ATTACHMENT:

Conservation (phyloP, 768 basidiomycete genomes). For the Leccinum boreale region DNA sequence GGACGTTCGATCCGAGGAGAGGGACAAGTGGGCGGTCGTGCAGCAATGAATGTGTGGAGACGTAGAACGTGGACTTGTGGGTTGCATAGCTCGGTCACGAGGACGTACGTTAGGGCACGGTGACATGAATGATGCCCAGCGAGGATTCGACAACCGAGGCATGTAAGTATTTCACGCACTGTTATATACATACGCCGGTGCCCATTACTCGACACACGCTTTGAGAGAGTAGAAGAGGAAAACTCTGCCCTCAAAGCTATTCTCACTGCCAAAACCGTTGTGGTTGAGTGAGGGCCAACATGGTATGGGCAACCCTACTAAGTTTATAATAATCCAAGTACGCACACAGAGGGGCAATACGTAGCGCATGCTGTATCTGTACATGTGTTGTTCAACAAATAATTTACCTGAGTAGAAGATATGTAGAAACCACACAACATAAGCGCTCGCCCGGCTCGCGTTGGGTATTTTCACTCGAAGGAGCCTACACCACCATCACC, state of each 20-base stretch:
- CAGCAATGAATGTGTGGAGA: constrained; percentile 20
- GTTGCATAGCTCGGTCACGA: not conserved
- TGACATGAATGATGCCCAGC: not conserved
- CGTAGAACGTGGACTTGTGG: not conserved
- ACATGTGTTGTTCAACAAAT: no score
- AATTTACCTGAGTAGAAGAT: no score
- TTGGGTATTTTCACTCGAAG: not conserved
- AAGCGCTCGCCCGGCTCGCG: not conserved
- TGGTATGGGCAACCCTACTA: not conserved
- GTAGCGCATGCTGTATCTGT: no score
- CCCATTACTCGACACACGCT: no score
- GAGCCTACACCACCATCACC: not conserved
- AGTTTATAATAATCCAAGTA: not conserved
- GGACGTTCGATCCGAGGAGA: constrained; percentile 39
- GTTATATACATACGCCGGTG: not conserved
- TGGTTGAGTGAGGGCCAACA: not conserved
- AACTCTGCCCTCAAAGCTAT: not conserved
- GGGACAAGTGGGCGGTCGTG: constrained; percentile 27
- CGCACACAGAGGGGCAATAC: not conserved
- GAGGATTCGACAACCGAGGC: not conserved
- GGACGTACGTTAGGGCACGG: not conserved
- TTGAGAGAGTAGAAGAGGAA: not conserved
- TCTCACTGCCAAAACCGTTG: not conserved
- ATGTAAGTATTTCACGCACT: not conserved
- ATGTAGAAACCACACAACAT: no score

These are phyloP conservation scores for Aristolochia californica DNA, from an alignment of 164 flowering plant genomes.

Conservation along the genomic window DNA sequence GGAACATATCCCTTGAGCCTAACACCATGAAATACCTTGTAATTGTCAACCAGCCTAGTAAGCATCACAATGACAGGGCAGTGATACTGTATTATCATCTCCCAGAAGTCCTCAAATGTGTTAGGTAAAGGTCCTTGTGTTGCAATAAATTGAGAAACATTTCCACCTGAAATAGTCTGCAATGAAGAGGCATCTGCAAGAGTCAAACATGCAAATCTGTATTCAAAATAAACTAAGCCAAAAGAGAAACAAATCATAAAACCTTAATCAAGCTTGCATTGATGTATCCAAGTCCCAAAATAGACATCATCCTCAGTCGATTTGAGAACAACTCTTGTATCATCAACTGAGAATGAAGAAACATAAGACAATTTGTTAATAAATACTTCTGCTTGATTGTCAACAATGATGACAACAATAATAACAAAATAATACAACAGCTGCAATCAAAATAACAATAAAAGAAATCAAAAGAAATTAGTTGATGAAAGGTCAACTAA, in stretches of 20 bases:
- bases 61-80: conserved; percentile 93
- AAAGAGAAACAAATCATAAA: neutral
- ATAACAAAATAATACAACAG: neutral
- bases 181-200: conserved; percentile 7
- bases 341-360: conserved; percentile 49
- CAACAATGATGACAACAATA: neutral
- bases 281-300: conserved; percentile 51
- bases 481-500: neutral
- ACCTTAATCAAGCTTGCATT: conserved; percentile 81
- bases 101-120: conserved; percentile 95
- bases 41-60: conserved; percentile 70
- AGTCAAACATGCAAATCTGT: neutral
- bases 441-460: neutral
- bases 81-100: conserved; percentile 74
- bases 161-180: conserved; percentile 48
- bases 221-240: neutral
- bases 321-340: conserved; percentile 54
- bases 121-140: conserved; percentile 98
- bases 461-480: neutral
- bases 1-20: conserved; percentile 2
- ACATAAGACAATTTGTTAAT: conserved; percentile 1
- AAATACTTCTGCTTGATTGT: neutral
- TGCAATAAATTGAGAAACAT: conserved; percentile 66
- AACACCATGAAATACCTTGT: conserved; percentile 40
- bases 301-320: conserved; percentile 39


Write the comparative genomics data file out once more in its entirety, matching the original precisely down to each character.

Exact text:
Conservation (phyloP, 768 basidiomycete genomes). For the Leccinum boreale region DNA sequence GGACGTTCGATCCGAGGAGAGGGACAAGTGGGCGGTCGTGCAGCAATGAATGTGTGGAGACGTAGAACGTGGACTTGTGGGTTGCATAGCTCGGTCACGAGGACGTACGTTAGGGCACGGTGACATGAATGATGCCCAGCGAGGATTCGACAACCGAGGCATGTAAGTATTTCACGCACTGTTATATACATACGCCGGTGCCCATTACTCGACACACGCTTTGAGAGAGTAGAAGAGGAAAACTCTGCCCTCAAAGCTATTCTCACTGCCAAAACCGTTGTGGTTGAGTGAGGGCCAACATGGTATGGGCAACCCTACTAAGTTTATAATAATCCAAGTACGCACACAGAGGGGCAATACGTAGCGCATGCTGTATCTGTACATGTGTTGTTCAACAAATAATTTACCTGAGTAGAAGATATGTAGAAACCACACAACATAAGCGCTCGCCCGGCTCGCGTTGGGTATTTTCACTCGAAGGAGCCTACACCACCATCACC, state of each 20-base stretch:
- CAGCAATGAATGTGTGGAGA: constrained; percentile 20
- GTTGCATAGCTCGGTCACGA: not conserved
- TGACATGAATGATGCCCAGC: not conserved
- CGTAGAACGTGGACTTGTGG: not conserved
- ACATGTGTTGTTCAACAAAT: no score
- AATTTACCTGAGTAGAAGAT: no score
- TTGGGTATTTTCACTCGAAG: not conserved
- AAGCGCTCGCCCGGCTCGCG: not conserved
- TGGTATGGGCAACCCTACTA: not conserved
- GTAGCGCATGCTGTATCTGT: no score
- CCCATTACTCGACACACGCT: no score
- GAGCCTACACCACCATCACC: not conserved
- AGTTTATAATAATCCAAGTA: not conserved
- GGACGTTCGATCCGAGGAGA: constrained; percentile 39
- GTTATATACATACGCCGGTG: not conserved
- TGGTTGAGTGAGGGCCAACA: not conserved
- AACTCTGCCCTCAAAGCTAT: not conserved
- GGGACAAGTGGGCGGTCGTG: constrained; percentile 27
- CGCACACAGAGGGGCAATAC: not conserved
- GAGGATTCGACAACCGAGGC: not conserved
- GGACGTACGTTAGGGCACGG: not conserved
- TTGAGAGAGTAGAAGAGGAA: not conserved
- TCTCACTGCCAAAACCGTTG: not conserved
- ATGTAAGTATTTCACGCACT: not conserved
- ATGTAGAAACCACACAACAT: no score

These are phyloP conservation scores for Aristolochia californica DNA, from an alignment of 164 flowering plant genomes.

Conservation along the genomic window DNA sequence GGAACATATCCCTTGAGCCTAACACCATGAAATACCTTGTAATTGTCAACCAGCCTAGTAAGCATCACAATGACAGGGCAGTGATACTGTATTATCATCTCCCAGAAGTCCTCAAATGTGTTAGGTAAAGGTCCTTGTGTTGCAATAAATTGAGAAACATTTCCACCTGAAATAGTCTGCAATGAAGAGGCATCTGCAAGAGTCAAACATGCAAATCTGTATTCAAAATAAACTAAGCCAAAAGAGAAACAAATCATAAAACCTTAATCAAGCTTGCATTGATGTATCCAAGTCCCAAAATAGACATCATCCTCAGTCGATTTGAGAACAACTCTTGTATCATCAACTGAGAATGAAGAAACATAAGACAATTTGTTAATAAATACTTCTGCTTGATTGTCAACAATGATGACAACAATAATAACAAAATAATACAACAGCTGCAATCAAAATAACAATAAAAGAAATCAAAAGAAATTAGTTGATGAAAGGTCAACTAA, in stretches of 20 bases:
- bases 61-80: conserved; percentile 93
- AAAGAGAAACAAATCATAAA: neutral
- ATAACAAAATAATACAACAG: neutral
- bases 181-200: conserved; percentile 7
- bases 341-360: conserved; percentile 49
- CAACAATGATGACAACAATA: neutral
- bases 281-300: conserved; percentile 51
- bases 481-500: neutral
- ACCTTAATCAAGCTTGCATT: conserved; percentile 81
- bases 101-120: conserved; percentile 95
- bases 41-60: conserved; percentile 70
- AGTCAAACATGCAAATCTGT: neutral
- bases 441-460: neutral
- bases 81-100: conserved; percentile 74
- bases 161-180: conserved; percentile 48
- bases 221-240: neutral
- bases 321-340: conserved; percentile 54
- bases 121-140: conserved; percentile 98
- bases 461-480: neutral
- bases 1-20: conserved; percentile 2
- ACATAAGACAATTTGTTAAT: conserved; percentile 1
- AAATACTTCTGCTTGATTGT: neutral
- TGCAATAAATTGAGAAACAT: conserved; percentile 66
- AACACCATGAAATACCTTGT: conserved; percentile 40
- bases 301-320: conserved; percentile 39